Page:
Britney Spears, Monica Lewinsky, Paris Hilton, Jessica Simpson—each of these women were torn apart by the media at the peak of their fame, labeled in unforgiving terms by the public and forced to live as the punchlines of crude jokes. Twenty years later, however, they’ve regained control of their narratives and have garnered apologies, or at least acknowledgment, for the sexist, patronizing and reductive criticism they faced at the time. Britney ended her conservatorship. Monica reframed her ordeal courtesy of new TV shows and documentaries. And Paris, well, she kept on Paris-ing, new husband in tow.
So it came as no surprise to me when Pamela Anderson joined their ranks as a once vilified female celebrity finally earning her due respect. Hulu’s miniseries, Pam & Tommy, which recast the duo’s infamous sex tape as a story about invasion of privacy and public trauma was a hit with audiences (though Anderson did not approve), giving many a new perspective on an old Hollywood scandal.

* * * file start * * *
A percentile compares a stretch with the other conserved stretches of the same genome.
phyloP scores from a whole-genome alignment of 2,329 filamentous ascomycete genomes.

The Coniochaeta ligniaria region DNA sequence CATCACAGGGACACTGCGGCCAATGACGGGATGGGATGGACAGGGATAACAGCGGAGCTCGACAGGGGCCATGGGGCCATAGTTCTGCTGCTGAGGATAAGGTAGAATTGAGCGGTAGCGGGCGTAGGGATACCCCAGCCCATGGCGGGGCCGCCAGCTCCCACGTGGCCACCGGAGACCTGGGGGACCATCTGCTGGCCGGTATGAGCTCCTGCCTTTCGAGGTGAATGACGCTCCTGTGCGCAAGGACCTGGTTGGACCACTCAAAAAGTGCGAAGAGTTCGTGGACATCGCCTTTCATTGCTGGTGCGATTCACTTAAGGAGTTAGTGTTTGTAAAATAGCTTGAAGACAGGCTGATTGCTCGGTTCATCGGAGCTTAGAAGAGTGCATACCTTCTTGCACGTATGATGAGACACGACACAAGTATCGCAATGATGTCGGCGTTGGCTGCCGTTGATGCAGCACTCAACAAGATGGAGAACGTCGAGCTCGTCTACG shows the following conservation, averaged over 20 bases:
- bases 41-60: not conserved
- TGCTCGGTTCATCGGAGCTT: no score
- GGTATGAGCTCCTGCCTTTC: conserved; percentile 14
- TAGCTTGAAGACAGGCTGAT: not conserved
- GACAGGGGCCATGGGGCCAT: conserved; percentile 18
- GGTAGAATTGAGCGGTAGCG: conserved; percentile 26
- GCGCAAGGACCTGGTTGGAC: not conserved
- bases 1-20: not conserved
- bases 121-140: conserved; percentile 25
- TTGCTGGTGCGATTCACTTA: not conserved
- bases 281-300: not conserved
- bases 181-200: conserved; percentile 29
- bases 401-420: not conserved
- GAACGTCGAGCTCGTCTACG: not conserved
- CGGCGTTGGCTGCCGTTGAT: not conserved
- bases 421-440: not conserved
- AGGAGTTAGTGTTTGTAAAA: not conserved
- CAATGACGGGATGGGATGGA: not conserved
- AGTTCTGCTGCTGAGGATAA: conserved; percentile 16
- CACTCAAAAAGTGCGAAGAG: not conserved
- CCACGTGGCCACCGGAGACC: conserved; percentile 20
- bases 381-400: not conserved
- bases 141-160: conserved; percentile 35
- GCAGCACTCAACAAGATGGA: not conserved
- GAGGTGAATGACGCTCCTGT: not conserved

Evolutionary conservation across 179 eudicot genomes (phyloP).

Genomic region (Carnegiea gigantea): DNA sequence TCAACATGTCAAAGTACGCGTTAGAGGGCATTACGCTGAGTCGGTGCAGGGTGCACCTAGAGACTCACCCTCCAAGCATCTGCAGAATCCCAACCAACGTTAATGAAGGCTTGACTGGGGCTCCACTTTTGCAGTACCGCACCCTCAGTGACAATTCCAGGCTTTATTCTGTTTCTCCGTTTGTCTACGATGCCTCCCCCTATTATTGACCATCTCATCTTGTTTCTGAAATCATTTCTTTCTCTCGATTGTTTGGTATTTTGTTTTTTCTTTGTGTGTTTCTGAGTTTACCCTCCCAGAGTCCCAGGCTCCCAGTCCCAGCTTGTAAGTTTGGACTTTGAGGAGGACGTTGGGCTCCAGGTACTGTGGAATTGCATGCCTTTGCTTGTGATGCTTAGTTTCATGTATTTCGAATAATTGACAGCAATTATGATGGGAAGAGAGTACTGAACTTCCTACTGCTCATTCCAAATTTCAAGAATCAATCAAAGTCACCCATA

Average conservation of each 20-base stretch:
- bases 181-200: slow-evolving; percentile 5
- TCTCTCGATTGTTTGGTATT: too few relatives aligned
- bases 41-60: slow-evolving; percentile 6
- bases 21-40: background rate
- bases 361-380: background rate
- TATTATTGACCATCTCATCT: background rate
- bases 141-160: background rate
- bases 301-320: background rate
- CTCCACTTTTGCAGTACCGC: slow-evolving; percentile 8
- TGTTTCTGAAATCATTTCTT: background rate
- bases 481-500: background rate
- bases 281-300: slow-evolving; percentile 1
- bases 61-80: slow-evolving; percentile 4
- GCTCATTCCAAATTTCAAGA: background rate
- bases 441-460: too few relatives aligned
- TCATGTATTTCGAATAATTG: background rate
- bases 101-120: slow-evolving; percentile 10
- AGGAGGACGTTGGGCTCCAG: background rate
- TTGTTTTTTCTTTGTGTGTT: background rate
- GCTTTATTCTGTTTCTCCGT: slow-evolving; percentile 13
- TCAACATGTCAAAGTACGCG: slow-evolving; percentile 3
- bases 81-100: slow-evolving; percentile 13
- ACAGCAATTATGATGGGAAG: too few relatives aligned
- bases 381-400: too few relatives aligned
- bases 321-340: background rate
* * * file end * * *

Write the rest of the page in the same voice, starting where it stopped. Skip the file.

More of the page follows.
And now, Netflix has released a documentary on Anderson’s rise to fame and the difficulties that followed (this one sanctioned by the actress). And Anderson herself is getting juicier roles, recently ending an eight-week run as Roxie Hart in a Broadway production of Chicago—to pretty great reviews, I might add.
The bigger surprise is that Pam’s signature sense of style is also getting an updated, more dignified resurrection. Because, let’s be honest, in the ‘90s and early aughts, she wasn’t exactly what you would call haute couture.